It was a clear, warm day in Los Angeles, as usual. Our group met at the foot of the trail in Altadena, in front of the 1918 Cobb Estate.
For its third installation, Hiking by Design trekked to the remnants of Echo Mountain in the hills just north of Pasadena. One of Southern California’s original resort destinations, the White City was built in 1893 by Thaddeus Lowe (namesake of Mt Lowe, also a popular hiking destination). Holiday makers were lured by the dry, temperate climate of Los Angeles, purported to cure everything from tuberculosis to existential ennui. Perhaps LA’s current reputation for top-notch plastic surgeons is a continuation of the med-spa legacy started over 100 years ago.
At its peak – or should I say heyday? – the resort consisted of four hotels, tennis courts, an observatory, a dance hall and its own water and power. Echo Mountain was reached by a scenic incline railway, similar to the Angel’s Flight funicular in Downtown LA, from the basin 1,800 feet below. Another stretch of mountain railway careened around the cliffs and delivered guests to the Alpine Tavern another 3-1/2 miles back into the canyon.
Echo Mountain House, Courtesy LA Public Library
After a steady hour and a half hike our design-inclined group arrived at the terminus of the old incline railway. The funicular journey took about 30 minutes, but we think we had the more enjoyable journey. Bits of disused track line the trail, and the remnants of massive old gears and wheels we saw must have rusted slowly in the dry temperate climate. One of our Hiking by Design regulars pored over the plans of the original power plant that perched on the hill. The plant that lit the resort was also the cause of its early demise just a few decades later: power lines caught in wind ignited a fire that razed the White City.
A few meters further on you pass the site of old tennis courts and picnic area. The courts are gone, but the picnicking continues with tables installed by the state park. The foundations of the hotel have a prime spot on the southeast verge of the cliff and overlook the entire Los Angeles basin. Characteristically hazy the day we visited, after a rain the views are stunning: the skyline of Downtown Los Angeles, Griffith Observatory, and the Pacific Ocean glittering beyond.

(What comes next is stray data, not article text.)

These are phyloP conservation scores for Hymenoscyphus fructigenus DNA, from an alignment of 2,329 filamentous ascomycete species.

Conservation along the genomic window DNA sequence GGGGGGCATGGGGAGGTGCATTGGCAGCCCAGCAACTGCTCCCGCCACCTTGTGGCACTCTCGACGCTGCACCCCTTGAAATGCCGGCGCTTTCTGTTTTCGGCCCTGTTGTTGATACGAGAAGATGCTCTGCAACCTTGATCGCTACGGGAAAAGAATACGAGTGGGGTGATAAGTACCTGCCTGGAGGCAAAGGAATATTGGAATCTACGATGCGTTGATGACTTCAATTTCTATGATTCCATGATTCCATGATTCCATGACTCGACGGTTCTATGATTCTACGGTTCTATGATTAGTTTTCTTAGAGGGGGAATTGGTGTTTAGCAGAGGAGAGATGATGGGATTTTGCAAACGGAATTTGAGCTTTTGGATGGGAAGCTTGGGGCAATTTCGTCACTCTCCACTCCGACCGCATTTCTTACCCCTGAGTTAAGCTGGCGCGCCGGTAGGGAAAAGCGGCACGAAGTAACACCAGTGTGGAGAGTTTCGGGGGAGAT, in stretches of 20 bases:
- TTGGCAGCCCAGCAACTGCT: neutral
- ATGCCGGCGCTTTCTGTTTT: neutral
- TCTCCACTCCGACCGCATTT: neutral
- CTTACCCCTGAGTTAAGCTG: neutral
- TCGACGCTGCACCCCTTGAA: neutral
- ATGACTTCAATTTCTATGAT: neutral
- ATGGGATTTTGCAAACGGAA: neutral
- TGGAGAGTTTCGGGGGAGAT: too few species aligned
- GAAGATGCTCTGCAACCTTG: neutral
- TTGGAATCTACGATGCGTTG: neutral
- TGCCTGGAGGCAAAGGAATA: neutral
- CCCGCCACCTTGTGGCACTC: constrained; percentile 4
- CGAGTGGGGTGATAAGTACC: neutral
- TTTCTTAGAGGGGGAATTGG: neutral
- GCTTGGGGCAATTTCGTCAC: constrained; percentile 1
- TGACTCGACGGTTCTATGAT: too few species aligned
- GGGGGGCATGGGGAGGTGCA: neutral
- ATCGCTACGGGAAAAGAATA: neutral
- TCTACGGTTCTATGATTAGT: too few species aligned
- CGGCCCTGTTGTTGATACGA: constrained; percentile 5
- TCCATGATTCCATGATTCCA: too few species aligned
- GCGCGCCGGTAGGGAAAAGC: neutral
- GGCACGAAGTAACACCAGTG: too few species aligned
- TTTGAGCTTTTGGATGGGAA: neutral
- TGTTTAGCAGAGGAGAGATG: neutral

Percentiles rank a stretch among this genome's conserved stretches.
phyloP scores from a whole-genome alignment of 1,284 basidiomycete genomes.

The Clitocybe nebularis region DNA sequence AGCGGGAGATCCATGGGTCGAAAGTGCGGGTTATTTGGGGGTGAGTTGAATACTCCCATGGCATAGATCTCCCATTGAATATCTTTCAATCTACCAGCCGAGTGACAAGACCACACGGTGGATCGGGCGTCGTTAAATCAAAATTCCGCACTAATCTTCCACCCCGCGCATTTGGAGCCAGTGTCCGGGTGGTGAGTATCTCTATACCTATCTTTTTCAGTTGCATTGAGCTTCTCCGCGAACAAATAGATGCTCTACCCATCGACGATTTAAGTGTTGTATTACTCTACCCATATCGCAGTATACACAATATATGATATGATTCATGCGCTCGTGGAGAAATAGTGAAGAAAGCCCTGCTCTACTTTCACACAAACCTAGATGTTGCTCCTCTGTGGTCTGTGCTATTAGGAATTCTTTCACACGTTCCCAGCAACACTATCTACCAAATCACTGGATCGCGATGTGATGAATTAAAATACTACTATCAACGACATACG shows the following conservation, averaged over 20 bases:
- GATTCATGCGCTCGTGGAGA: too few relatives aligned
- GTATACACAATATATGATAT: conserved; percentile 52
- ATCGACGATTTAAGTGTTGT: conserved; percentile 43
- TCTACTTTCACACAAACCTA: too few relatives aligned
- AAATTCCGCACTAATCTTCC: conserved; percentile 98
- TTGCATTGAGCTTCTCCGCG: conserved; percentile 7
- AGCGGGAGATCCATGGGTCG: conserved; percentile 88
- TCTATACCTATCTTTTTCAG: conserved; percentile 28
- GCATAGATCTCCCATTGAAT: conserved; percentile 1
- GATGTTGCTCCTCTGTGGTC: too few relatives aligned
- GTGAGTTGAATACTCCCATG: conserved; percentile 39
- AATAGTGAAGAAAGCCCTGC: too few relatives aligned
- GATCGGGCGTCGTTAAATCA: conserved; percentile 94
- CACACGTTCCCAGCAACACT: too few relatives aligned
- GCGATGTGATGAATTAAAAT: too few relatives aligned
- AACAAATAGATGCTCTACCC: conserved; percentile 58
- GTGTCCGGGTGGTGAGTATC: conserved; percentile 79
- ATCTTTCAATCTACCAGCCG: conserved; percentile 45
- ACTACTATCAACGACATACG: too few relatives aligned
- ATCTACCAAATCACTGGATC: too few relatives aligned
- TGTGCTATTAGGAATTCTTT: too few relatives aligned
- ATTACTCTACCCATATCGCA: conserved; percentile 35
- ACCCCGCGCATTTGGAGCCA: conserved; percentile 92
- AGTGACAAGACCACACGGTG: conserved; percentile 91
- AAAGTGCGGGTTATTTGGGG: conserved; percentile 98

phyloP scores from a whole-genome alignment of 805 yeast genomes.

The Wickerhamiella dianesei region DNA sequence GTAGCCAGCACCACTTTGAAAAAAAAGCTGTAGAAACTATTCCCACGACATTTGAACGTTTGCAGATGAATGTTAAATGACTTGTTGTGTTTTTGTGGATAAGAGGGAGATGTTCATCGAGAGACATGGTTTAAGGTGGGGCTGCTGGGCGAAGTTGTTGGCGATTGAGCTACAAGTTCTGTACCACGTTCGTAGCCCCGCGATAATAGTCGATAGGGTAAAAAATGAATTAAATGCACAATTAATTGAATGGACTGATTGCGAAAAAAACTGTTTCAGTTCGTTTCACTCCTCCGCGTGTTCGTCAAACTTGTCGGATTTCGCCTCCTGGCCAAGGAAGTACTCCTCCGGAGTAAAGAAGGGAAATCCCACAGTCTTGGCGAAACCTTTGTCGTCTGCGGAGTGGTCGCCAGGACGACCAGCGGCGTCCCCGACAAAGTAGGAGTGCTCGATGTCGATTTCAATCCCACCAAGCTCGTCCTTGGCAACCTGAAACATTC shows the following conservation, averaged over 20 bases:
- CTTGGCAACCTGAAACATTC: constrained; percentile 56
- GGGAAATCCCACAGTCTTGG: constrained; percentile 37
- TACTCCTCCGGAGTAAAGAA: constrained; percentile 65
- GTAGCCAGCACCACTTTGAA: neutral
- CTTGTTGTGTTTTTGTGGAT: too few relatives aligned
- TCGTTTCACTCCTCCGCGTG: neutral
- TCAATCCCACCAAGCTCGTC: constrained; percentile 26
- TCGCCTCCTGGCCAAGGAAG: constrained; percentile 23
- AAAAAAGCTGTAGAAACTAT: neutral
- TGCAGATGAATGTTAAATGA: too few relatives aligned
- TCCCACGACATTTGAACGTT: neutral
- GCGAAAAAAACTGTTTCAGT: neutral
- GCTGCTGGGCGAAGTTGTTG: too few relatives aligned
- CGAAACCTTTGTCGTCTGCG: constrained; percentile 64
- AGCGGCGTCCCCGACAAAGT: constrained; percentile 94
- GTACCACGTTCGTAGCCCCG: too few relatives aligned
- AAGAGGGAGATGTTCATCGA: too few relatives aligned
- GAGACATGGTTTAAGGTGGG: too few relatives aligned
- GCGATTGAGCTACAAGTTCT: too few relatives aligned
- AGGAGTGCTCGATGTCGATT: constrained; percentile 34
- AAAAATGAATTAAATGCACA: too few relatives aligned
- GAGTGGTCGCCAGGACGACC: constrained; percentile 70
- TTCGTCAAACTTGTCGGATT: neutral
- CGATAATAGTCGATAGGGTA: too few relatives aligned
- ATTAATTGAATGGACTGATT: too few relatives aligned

We were fortunate to have building expert and excellent hiker Ron Ortiz from I. Grace along to help us decode the ruins. He explained that the gaps in the foundation were for crawl space, affording access for services as well as facilitating natural ventilation. Bearing in mind that we had temperatures in the mid 70s on an early January day, that ventilation would be a boon in the summer months.
No visit to Echo Mountain would be complete without a trip back behind the property where the Echo Phone aims your voice across the next ravine and bounces the sound back to you. We tried to get a four-legged hiker to try it, but couldn’t coax his muzzle to just the right spot.
For more about Mount Lowe:
Amazing footage of the railway in action:
More about Hiking by Design:
Hiking by Design is a regular series of hikes to sites of architectural significance. Led by Valerie Thomas and sponsored by Remains Los Angeles our hikes cover varied terrain and are a great way to exercise a penchant for nature and the built environment. If you have suggestions of hike locations or questions about our events, please contact Valerie at Valerie@remains.com. We invite you to join our next outing for the design-inclined. We promise it will be fun.